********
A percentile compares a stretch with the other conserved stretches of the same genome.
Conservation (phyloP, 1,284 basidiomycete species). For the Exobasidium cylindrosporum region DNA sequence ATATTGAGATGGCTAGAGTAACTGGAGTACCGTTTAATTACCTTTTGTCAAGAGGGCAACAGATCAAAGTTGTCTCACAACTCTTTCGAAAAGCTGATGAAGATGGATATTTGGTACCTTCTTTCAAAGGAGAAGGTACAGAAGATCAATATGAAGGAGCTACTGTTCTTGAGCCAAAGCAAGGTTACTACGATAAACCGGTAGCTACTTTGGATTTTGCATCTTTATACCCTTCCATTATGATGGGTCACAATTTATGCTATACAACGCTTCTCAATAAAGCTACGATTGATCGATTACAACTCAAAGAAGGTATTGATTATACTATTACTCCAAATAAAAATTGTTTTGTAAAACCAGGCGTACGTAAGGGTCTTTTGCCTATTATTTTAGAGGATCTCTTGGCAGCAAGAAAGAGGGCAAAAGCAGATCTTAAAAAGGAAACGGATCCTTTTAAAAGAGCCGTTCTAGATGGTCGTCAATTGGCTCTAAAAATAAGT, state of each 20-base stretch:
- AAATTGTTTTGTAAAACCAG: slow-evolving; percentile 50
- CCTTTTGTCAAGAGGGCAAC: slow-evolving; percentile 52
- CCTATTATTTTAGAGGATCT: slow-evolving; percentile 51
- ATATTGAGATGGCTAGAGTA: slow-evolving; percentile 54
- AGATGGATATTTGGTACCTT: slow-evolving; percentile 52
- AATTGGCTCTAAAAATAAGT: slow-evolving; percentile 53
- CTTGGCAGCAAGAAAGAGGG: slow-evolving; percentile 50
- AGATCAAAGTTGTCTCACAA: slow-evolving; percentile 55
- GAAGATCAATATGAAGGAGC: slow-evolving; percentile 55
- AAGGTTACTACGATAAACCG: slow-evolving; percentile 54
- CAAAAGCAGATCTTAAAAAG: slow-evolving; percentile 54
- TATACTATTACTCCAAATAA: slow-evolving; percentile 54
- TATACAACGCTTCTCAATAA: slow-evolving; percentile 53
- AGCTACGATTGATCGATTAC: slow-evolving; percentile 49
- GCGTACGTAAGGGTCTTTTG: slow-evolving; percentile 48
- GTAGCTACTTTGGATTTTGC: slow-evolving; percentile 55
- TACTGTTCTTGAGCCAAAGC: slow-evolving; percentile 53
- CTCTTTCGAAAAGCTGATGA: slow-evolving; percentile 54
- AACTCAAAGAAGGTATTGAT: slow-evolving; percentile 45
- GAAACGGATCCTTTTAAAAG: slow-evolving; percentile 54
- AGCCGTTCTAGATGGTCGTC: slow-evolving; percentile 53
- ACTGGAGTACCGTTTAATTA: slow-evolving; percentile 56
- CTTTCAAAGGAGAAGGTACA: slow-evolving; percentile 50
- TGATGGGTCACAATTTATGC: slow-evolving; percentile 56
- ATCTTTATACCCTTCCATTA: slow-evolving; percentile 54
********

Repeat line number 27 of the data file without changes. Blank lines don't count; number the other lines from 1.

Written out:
- ATCTTTATACCCTTCCATTA: slow-evolving; percentile 54